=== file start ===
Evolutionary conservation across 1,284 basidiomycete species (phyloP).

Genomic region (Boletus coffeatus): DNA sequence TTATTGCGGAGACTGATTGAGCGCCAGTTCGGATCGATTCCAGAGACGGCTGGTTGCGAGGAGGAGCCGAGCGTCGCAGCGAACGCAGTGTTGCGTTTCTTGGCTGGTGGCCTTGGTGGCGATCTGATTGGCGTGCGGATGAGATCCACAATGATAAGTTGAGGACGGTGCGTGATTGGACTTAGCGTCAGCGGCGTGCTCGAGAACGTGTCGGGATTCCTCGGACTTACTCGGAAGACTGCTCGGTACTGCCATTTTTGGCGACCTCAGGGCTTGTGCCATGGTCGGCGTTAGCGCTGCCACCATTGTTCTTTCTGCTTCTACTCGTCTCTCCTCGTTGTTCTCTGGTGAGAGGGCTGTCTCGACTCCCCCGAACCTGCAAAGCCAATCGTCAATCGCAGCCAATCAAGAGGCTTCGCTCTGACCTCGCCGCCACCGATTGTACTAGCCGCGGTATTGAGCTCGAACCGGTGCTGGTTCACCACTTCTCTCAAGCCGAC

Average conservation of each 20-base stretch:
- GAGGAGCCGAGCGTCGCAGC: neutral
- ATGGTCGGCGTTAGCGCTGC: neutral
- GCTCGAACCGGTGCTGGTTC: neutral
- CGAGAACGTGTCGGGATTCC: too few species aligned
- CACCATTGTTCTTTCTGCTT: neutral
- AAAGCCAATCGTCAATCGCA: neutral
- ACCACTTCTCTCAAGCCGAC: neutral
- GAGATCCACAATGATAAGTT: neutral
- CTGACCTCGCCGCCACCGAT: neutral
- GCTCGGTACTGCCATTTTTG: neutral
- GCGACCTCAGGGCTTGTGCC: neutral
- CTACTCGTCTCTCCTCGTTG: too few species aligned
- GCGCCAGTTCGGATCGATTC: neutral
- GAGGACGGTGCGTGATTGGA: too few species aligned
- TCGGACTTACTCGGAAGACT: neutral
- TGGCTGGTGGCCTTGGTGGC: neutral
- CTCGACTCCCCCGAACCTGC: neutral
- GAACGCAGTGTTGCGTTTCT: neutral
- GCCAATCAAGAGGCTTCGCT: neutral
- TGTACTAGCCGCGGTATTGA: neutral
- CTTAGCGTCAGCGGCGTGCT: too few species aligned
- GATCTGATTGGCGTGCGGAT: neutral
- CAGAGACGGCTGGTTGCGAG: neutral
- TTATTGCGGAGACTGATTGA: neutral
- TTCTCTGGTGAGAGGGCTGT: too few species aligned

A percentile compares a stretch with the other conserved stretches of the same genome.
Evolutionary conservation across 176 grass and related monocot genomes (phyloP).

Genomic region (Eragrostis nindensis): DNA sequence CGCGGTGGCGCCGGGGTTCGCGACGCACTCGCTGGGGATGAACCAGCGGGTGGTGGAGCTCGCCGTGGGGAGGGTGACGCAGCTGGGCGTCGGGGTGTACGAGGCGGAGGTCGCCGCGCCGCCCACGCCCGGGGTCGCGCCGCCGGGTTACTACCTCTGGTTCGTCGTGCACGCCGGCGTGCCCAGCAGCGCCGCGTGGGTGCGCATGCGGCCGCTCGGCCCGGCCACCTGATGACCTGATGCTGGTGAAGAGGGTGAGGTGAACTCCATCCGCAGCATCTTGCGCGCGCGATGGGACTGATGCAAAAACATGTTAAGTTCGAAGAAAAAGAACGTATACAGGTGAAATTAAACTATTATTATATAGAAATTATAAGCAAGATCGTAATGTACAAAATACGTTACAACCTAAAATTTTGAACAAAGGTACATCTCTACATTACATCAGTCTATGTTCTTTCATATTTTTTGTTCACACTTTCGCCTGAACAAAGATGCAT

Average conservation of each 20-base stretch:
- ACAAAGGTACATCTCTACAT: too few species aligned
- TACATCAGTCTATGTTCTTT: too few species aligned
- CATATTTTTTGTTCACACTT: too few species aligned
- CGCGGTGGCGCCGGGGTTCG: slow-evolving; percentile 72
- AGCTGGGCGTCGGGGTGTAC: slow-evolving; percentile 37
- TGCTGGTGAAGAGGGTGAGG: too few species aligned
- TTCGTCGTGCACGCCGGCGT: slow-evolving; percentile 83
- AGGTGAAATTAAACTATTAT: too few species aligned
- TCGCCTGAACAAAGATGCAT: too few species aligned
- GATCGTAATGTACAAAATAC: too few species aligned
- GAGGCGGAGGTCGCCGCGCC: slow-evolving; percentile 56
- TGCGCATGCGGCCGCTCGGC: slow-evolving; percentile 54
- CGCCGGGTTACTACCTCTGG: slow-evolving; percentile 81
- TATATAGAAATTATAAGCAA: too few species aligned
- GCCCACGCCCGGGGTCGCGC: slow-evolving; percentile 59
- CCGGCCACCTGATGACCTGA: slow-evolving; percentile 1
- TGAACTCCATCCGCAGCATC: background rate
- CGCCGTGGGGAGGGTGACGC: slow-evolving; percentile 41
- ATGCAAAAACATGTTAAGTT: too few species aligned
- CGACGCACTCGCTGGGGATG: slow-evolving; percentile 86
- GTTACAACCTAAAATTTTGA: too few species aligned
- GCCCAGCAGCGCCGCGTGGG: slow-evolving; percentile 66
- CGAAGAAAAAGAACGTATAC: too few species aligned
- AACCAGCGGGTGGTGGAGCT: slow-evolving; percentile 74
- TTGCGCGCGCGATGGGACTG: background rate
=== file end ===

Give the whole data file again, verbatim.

Evolutionary conservation across 1,284 basidiomycete species (phyloP).

Genomic region (Boletus coffeatus): DNA sequence TTATTGCGGAGACTGATTGAGCGCCAGTTCGGATCGATTCCAGAGACGGCTGGTTGCGAGGAGGAGCCGAGCGTCGCAGCGAACGCAGTGTTGCGTTTCTTGGCTGGTGGCCTTGGTGGCGATCTGATTGGCGTGCGGATGAGATCCACAATGATAAGTTGAGGACGGTGCGTGATTGGACTTAGCGTCAGCGGCGTGCTCGAGAACGTGTCGGGATTCCTCGGACTTACTCGGAAGACTGCTCGGTACTGCCATTTTTGGCGACCTCAGGGCTTGTGCCATGGTCGGCGTTAGCGCTGCCACCATTGTTCTTTCTGCTTCTACTCGTCTCTCCTCGTTGTTCTCTGGTGAGAGGGCTGTCTCGACTCCCCCGAACCTGCAAAGCCAATCGTCAATCGCAGCCAATCAAGAGGCTTCGCTCTGACCTCGCCGCCACCGATTGTACTAGCCGCGGTATTGAGCTCGAACCGGTGCTGGTTCACCACTTCTCTCAAGCCGAC

Average conservation of each 20-base stretch:
- GAGGAGCCGAGCGTCGCAGC: neutral
- ATGGTCGGCGTTAGCGCTGC: neutral
- GCTCGAACCGGTGCTGGTTC: neutral
- CGAGAACGTGTCGGGATTCC: too few species aligned
- CACCATTGTTCTTTCTGCTT: neutral
- AAAGCCAATCGTCAATCGCA: neutral
- ACCACTTCTCTCAAGCCGAC: neutral
- GAGATCCACAATGATAAGTT: neutral
- CTGACCTCGCCGCCACCGAT: neutral
- GCTCGGTACTGCCATTTTTG: neutral
- GCGACCTCAGGGCTTGTGCC: neutral
- CTACTCGTCTCTCCTCGTTG: too few species aligned
- GCGCCAGTTCGGATCGATTC: neutral
- GAGGACGGTGCGTGATTGGA: too few species aligned
- TCGGACTTACTCGGAAGACT: neutral
- TGGCTGGTGGCCTTGGTGGC: neutral
- CTCGACTCCCCCGAACCTGC: neutral
- GAACGCAGTGTTGCGTTTCT: neutral
- GCCAATCAAGAGGCTTCGCT: neutral
- TGTACTAGCCGCGGTATTGA: neutral
- CTTAGCGTCAGCGGCGTGCT: too few species aligned
- GATCTGATTGGCGTGCGGAT: neutral
- CAGAGACGGCTGGTTGCGAG: neutral
- TTATTGCGGAGACTGATTGA: neutral
- TTCTCTGGTGAGAGGGCTGT: too few species aligned

A percentile compares a stretch with the other conserved stretches of the same genome.
Evolutionary conservation across 176 grass and related monocot genomes (phyloP).

Genomic region (Eragrostis nindensis): DNA sequence CGCGGTGGCGCCGGGGTTCGCGACGCACTCGCTGGGGATGAACCAGCGGGTGGTGGAGCTCGCCGTGGGGAGGGTGACGCAGCTGGGCGTCGGGGTGTACGAGGCGGAGGTCGCCGCGCCGCCCACGCCCGGGGTCGCGCCGCCGGGTTACTACCTCTGGTTCGTCGTGCACGCCGGCGTGCCCAGCAGCGCCGCGTGGGTGCGCATGCGGCCGCTCGGCCCGGCCACCTGATGACCTGATGCTGGTGAAGAGGGTGAGGTGAACTCCATCCGCAGCATCTTGCGCGCGCGATGGGACTGATGCAAAAACATGTTAAGTTCGAAGAAAAAGAACGTATACAGGTGAAATTAAACTATTATTATATAGAAATTATAAGCAAGATCGTAATGTACAAAATACGTTACAACCTAAAATTTTGAACAAAGGTACATCTCTACATTACATCAGTCTATGTTCTTTCATATTTTTTGTTCACACTTTCGCCTGAACAAAGATGCAT

Average conservation of each 20-base stretch:
- ACAAAGGTACATCTCTACAT: too few species aligned
- TACATCAGTCTATGTTCTTT: too few species aligned
- CATATTTTTTGTTCACACTT: too few species aligned
- CGCGGTGGCGCCGGGGTTCG: slow-evolving; percentile 72
- AGCTGGGCGTCGGGGTGTAC: slow-evolving; percentile 37
- TGCTGGTGAAGAGGGTGAGG: too few species aligned
- TTCGTCGTGCACGCCGGCGT: slow-evolving; percentile 83
- AGGTGAAATTAAACTATTAT: too few species aligned
- TCGCCTGAACAAAGATGCAT: too few species aligned
- GATCGTAATGTACAAAATAC: too few species aligned
- GAGGCGGAGGTCGCCGCGCC: slow-evolving; percentile 56
- TGCGCATGCGGCCGCTCGGC: slow-evolving; percentile 54
- CGCCGGGTTACTACCTCTGG: slow-evolving; percentile 81
- TATATAGAAATTATAAGCAA: too few species aligned
- GCCCACGCCCGGGGTCGCGC: slow-evolving; percentile 59
- CCGGCCACCTGATGACCTGA: slow-evolving; percentile 1
- TGAACTCCATCCGCAGCATC: background rate
- CGCCGTGGGGAGGGTGACGC: slow-evolving; percentile 41
- ATGCAAAAACATGTTAAGTT: too few species aligned
- CGACGCACTCGCTGGGGATG: slow-evolving; percentile 86
- GTTACAACCTAAAATTTTGA: too few species aligned
- GCCCAGCAGCGCCGCGTGGG: slow-evolving; percentile 66
- CGAAGAAAAAGAACGTATAC: too few species aligned
- AACCAGCGGGTGGTGGAGCT: slow-evolving; percentile 74
- TTGCGCGCGCGATGGGACTG: background rate